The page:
The capability and spread of such systems have reached the point where they are beginning to touch much of everyday life. However, regulators grapple with how to deal with autonomous systems, for example how could we certify an Unmanned Aerial System for autonomous use in civilian airspace? We here analyse what is needed in order to provide verified reliable behaviour of an autonomous system, analyse what can be done as the state-of-the-art in automated verification, and propose a roadmap towards developing regulatory guidelines, including articulating challenges to researchers, to engineers, and to regulators. Case studies in seven distinct domains illustrate the article. Keywords: autonomous systems; certification; verification; Artificial Intelligence 1 Introduction Since the dawn of human history, humans have designed, implemented and adopted tools to make it easier to perform tasks, often improving efficiency, safety, or security.
The tremendous growth of positioning technologies and GPS enabled devices has produced huge volumes of tracking data during the recent years. This source of information constitutes a rich input for data analytics processes, either offline (e.g. cluster analysis, hot motion discovery) or online (e.g. short-term forecasting of forthcoming positions). This paper focuses on predictive analytics for moving objects (could be pedestrians, cars, vessels, planes, animals, etc.) and surveys the state-of-the-art in the context of future location and trajectory prediction. We provide an extensive review of over 50 works, also proposing a novel taxonomy of predictive algorithms over moving objects. We also list the properties of several real datasets used in the past for validation purposes of those works and, motivated by this, we discuss challenges that arise in the transition from conventional to Big Data applications. CCS Concepts: Information systems > Spatial-temporal systems; Information systems > Data analytics; Information systems > Data mining; Computing methodologies > Machine learning Additional Key Words and Phrases: mobility data, moving object trajectories, trajectory prediction, future location prediction.
Predicting the outcomes of integrating Unmanned Aerial Systems (UAS) into the National Aerospace (NAS) is a complex problem which is required to be addressed by simulation studies before allowing the routine access of UAS into the NAS. This thesis focuses on providing 2D and 3D simulation frameworks using a game theoretical methodology to evaluate integration concepts in scenarios where manned and unmanned air vehicles co-exist. The fundamental gap in the literature is that the models of interaction between manned and unmanned vehicles are insufficient: a) they assume that pilot behavior is known a priori and b) they disregard decision making processes. The contribution of this work is to propose a modeling framework, in which, human pilot reactions are modeled using reinforcement learning and a game theoretical concept called level-k reasoning to fill this gap. The level-k reasoning concept is based on the assumption that humans have various levels of decision making. Reinforcement learning is a mathematical learning method that is rooted in human learning. In this work, a classical and an approximate reinforcement learning (Neural Fitted Q Iteration) methods are used to model time-extended decisions of pilots with 2D and 3D maneuvers. An analysis of UAS integration is conducted using example scenarios in the presence of manned aircraft and fully autonomous UAS equipped with sense and avoid algorithms.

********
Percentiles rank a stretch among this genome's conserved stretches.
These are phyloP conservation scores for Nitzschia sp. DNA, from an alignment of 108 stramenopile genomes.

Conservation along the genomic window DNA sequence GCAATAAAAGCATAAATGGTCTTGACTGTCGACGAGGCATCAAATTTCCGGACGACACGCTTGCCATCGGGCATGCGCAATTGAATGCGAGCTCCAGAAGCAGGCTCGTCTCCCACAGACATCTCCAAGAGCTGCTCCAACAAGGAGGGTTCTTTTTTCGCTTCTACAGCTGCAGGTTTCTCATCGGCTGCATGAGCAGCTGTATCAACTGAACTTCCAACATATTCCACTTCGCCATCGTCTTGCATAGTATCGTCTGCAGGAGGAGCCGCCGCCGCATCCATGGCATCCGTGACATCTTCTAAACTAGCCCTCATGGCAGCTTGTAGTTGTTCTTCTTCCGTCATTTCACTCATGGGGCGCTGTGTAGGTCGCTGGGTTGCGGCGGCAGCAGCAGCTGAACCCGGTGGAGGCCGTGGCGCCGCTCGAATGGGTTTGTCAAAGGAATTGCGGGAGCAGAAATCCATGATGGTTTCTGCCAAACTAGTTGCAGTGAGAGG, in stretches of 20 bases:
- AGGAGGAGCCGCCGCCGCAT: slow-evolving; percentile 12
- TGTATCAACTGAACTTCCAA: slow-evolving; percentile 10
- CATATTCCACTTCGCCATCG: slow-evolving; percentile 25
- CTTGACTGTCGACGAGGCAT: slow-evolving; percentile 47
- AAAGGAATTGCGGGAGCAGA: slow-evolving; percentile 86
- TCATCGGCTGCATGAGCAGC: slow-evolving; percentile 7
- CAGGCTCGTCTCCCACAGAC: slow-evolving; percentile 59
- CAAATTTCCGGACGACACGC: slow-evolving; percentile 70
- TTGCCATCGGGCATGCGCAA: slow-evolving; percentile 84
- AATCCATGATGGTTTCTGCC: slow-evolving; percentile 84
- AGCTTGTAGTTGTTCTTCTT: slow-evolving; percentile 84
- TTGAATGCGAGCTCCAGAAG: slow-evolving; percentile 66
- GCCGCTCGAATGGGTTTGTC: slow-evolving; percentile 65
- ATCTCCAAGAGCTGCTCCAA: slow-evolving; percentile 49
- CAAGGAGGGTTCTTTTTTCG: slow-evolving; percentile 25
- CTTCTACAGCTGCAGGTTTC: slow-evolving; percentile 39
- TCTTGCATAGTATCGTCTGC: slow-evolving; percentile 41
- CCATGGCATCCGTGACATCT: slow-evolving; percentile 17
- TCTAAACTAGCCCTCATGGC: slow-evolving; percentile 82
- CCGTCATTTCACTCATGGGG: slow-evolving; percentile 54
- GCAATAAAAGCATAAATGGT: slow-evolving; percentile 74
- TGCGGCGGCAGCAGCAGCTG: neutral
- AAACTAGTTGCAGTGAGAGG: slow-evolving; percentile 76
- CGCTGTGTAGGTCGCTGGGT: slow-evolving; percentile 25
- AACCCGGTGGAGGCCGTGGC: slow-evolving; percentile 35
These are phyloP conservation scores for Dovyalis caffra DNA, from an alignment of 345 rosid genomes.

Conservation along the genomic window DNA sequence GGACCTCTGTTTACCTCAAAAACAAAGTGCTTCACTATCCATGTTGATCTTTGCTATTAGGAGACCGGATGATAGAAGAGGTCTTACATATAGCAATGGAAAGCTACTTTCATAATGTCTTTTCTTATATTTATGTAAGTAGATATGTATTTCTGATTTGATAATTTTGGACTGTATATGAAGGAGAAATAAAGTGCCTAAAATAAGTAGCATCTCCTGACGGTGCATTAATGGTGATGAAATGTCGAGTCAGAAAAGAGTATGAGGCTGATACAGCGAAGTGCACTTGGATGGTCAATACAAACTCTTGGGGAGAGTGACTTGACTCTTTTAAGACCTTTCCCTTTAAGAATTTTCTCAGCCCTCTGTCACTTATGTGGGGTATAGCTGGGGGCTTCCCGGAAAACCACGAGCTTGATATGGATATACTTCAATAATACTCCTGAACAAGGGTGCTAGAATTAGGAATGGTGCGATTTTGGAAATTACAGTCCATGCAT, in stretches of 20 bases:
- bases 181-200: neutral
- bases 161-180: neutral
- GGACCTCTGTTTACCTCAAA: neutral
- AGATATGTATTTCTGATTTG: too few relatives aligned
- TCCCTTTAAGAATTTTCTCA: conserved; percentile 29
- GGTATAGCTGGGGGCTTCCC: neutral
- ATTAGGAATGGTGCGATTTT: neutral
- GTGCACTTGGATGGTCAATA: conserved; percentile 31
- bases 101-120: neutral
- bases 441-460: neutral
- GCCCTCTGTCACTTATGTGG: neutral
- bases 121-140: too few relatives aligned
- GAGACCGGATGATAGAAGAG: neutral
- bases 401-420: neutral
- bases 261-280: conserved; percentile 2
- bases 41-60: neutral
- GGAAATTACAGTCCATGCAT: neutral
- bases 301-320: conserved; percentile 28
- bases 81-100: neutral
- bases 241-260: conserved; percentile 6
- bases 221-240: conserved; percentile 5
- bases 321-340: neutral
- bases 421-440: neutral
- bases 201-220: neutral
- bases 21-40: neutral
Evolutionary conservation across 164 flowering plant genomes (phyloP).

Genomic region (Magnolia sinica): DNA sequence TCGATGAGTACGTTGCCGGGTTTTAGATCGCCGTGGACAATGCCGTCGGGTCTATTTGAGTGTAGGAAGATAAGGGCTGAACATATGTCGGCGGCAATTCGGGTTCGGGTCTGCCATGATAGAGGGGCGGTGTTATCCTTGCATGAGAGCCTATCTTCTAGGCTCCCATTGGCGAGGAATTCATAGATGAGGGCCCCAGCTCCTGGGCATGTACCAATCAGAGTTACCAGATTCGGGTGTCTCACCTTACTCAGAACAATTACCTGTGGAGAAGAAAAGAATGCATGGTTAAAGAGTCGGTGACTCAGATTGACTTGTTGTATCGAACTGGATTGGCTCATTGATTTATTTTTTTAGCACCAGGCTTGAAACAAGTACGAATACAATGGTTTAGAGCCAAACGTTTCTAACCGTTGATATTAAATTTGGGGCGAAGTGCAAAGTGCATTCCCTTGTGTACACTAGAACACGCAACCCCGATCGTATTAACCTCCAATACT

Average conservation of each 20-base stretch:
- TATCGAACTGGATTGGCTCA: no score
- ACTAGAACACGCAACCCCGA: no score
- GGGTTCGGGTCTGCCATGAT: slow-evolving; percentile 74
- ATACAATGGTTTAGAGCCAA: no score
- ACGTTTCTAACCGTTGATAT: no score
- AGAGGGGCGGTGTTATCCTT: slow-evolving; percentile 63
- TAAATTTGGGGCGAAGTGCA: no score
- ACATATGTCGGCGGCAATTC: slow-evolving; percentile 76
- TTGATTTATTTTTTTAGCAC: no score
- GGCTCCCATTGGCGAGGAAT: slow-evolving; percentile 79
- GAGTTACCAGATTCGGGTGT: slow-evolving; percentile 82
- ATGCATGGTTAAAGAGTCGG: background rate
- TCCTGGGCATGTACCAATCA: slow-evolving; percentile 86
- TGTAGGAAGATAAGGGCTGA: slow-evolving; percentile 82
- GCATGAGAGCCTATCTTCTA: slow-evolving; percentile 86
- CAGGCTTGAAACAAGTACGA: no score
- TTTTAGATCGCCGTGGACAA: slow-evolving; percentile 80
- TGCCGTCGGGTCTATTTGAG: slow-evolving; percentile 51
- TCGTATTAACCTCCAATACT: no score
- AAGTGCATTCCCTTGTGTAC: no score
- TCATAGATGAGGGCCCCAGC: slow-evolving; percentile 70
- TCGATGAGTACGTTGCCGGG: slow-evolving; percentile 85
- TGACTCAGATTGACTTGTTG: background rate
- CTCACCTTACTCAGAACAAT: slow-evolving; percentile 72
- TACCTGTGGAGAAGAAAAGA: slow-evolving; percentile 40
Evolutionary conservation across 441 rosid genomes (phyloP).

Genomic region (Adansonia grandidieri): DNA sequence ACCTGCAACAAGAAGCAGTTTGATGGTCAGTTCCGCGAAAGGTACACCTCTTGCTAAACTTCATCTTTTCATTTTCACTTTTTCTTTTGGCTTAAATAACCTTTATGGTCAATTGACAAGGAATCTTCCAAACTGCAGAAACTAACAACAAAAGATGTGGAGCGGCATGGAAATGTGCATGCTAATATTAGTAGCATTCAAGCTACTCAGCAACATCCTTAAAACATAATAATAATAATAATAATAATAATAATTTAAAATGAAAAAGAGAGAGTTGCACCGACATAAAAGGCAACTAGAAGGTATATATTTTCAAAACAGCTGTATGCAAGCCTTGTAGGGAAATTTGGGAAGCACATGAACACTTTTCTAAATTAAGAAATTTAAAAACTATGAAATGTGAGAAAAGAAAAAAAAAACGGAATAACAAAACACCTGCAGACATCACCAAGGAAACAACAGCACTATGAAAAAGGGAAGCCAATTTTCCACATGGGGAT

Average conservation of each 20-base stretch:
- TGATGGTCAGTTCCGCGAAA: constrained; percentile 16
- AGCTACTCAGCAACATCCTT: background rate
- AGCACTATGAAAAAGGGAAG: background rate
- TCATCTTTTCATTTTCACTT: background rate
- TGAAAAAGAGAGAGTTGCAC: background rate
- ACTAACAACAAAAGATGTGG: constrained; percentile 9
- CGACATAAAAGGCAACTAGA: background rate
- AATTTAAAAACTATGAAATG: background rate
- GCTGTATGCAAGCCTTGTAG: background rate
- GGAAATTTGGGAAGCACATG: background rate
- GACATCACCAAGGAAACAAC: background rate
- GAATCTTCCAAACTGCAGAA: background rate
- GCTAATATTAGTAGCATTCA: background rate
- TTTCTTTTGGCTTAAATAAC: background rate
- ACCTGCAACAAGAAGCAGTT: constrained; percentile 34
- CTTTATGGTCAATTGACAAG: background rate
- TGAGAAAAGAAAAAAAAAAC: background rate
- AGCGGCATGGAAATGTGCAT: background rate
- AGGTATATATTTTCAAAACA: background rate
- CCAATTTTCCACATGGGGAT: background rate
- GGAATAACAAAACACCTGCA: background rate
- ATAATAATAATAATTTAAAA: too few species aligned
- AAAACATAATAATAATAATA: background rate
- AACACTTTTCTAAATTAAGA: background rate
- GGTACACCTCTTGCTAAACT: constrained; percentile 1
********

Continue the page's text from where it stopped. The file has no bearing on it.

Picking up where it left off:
With the recent launch of the website AI.gov as "Artificial Intelligence for the American People," AI will clearly be an integral part of our future. While some may still wonder, "what can AI do for us?," many more may be asking, "what can AI do to us?" given some recent tragic events. The crashes of the Boeing 737 MAXs and Uber and Tesla's self-driving car fatalities point to AI's unintended consequences and highlight how technologists as well as users of AI have both fallen short at making proper guardrails in deploying AI technology. People often think of AI as the panacea that will enable technology to solve our most pressing problems. In that way, AI brings to mind a seeming panacea of an earlier age: aspirin.
In just over two years, Uber says it will let commuters soar over Los Angeles' snarled traffic in flying taxis. The ride-hailing firm announced Wednesday that L.A. will be one of the first cities served by UberAir, which it says will begin ferrying passengers across the region in electric aircraft in 2020. Aviation manufacturers such as Embraer, Bell Helicopter, Pipistrel, Aurora Flight Sciences, and Mooney Aviation will supply and pilot the aircraft. Uber will operate the software that passengers use to book a trip and take a commission, much like with Uber rides on the ground. "We're trying to work with cities in the early days who are interested in partnering to make it happen, while knowing that there will be pitfalls along the way," said Jeff Holden, Uber's chief product officer, explaining why the company chose Los Angeles and Dallas as the first cities to test the service.